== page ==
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Folk Routes, New Routes
Righteous Records GDC001

Folk Routes, New Routes Davy Graham

Album available as:-
(Righteous Records GDC001)

"Folk Routes New Routes" started a series of concerts by Shirley and Davy at London's Mercury Theatre and Cecil Sharp House During 1963/64. The concerts were packed, exciting events; the audiences aware of the unique chemistry at work and responsive to the feeling that barriers were being cheerfully demolished - between traditional and experiment; between East and West; between Folksong, Blues and Jazz; and between Old and New Magic.
When it first appeared, the record received rather puzzled reviews. But it was to herald the movement in British Music, which included Pentangle, The Incredible String Band, airport and Steeleye Spain; all followed the route signposted by this brief collaboration.
In 1975 - eleven years after the album's first release, Karl Dallas wrote, in his notes to "The Electric Muse", "It was there, at an instant, that Electric Folk, Folk Rock, call it what you will, was born."
Since then, the record has continued to increase in stature, transcending its value as a landmark because of the quality of performance the two artists inspired in each other. Shirley has never sounded so bewitched, pure and otherworldly; no Davy so fluid, muscular and confident.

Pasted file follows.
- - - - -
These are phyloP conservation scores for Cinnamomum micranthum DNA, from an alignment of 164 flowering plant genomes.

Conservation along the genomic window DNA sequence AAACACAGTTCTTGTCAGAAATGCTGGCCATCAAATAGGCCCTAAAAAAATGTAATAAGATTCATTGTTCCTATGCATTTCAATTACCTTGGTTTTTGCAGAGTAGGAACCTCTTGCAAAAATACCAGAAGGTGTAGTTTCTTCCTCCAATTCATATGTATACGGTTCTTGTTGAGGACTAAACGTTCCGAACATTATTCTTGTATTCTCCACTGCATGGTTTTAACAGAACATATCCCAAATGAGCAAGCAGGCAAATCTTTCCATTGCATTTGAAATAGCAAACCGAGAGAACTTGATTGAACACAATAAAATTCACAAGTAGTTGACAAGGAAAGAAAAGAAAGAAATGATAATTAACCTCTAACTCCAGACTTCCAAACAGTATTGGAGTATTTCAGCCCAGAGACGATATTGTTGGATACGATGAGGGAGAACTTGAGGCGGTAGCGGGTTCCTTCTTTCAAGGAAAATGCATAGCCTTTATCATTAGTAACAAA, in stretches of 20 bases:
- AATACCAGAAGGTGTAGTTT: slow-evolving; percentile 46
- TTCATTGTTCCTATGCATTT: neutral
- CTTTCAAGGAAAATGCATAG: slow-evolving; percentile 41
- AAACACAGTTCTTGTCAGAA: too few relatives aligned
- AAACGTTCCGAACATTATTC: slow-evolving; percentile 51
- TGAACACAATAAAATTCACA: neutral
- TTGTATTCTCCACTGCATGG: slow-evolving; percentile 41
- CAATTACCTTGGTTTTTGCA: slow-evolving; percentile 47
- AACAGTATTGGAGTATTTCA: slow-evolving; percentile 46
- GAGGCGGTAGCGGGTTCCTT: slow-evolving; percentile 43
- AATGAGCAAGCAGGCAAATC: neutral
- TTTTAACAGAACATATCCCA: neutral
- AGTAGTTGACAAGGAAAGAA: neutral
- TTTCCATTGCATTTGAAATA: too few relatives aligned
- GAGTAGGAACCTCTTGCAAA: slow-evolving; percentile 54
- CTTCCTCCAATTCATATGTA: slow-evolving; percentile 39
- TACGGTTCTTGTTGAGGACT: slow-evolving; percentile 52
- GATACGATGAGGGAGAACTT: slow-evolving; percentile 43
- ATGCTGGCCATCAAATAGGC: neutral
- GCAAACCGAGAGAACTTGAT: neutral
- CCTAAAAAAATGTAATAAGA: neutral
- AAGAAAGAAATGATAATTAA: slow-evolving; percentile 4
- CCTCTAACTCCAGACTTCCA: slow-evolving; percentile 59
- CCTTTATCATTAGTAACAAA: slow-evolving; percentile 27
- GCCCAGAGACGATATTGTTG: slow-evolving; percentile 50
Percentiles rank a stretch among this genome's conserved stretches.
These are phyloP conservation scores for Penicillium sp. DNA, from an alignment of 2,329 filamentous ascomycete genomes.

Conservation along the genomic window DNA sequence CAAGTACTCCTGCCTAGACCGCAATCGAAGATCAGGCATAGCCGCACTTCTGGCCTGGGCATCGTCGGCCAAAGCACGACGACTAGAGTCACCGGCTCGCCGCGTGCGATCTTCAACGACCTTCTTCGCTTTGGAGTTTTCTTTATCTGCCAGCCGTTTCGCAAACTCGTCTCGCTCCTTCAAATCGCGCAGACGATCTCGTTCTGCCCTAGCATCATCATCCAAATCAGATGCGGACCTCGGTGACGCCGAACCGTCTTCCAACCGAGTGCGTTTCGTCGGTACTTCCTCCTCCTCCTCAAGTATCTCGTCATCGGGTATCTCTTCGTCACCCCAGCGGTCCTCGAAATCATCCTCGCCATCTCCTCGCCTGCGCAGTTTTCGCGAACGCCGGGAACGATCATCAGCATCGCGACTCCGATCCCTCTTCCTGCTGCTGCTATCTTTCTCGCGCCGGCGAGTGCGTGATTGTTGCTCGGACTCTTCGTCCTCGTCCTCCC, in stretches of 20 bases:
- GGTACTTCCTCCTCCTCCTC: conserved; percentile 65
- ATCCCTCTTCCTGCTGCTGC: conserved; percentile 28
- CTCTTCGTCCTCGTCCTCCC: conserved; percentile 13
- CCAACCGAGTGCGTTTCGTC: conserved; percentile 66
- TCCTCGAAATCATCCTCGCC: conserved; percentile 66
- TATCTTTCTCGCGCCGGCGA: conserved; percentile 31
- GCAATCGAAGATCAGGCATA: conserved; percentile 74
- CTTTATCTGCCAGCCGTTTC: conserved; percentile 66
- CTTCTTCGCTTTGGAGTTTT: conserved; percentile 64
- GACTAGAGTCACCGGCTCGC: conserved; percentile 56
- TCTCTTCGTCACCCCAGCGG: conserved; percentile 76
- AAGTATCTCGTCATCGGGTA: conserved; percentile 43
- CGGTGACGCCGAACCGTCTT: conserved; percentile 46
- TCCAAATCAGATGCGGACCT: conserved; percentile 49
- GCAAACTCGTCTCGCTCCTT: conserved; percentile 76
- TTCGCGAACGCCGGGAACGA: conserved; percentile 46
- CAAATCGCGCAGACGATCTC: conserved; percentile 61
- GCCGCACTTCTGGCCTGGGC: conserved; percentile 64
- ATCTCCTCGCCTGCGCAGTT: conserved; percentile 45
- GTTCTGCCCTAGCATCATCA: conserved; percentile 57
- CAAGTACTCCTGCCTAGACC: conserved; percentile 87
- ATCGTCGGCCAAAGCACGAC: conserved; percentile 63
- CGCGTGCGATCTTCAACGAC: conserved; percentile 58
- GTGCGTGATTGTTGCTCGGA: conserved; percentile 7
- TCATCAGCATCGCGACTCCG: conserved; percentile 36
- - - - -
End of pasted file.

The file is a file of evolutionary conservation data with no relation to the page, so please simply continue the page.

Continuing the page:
Righteous Records is please to bring to a whole new generation the chance to hear two unique artists - who have both achieved separate worldwide reputations - at their early best.

· Technical note: Whilst delving into the murky depths of Decca's tape vaults, an interesting fact came to light. The original recording of this album was in stereo, although it was only - as far as I can discover - issued in mono. So - a plus for Righteous Records - this is the first time that "Folk Routes, New Routes" can be heard in stereo.

- Original sleeve note from reissue. (Thanks to Bridget Ramsay)

This pairing of one of British folk's finest voices (Shirley Collins) with one of the country's finest acoustic guitarists (Davey Graham) had a notable influence on the U.K. folk scene, although it eluded wide acclaim at the time. Collins' rich, melancholy vocals were most likely an influence on Sandy Denny, Maddy Prior, and Jacqui McShee. Graham helped redefine the nature of folk accompaniment with his imaginative, rhythmic backing, which drew from jazz, blues, and a bit of Middle Eastern music as well as mainline British Isles folk. Performed with tasteful restraint and selected with imaginative eclecticism, it also includes an instrumental showcase for Graham in "Rif Mountain," which acts as evidence of his clear influence on guitarists such as Bert Jansch and John Renbourn, and the acoustic style of Jimmy Page.

- Richie Unterberger (AMG)


Track Listing:

1. Nottamun Town
2. Proud Maisrie
3. The Cherry Tree Carol
4. Blue Monk
5. Hares on the Mountain
6. Reynardine
7. Pretty Saro
8. Rif Mountain
9. Jane, Jane
10. Love Is Pleasin'
11. Boll Weevil, Holler
12. Hori Horo
13. Bad Girl
14. Lord Greggory
15. Grooveyard
16. Dearest Dear

Davey Graham - Guitar & Vocals
Shirley Colins - Vocals







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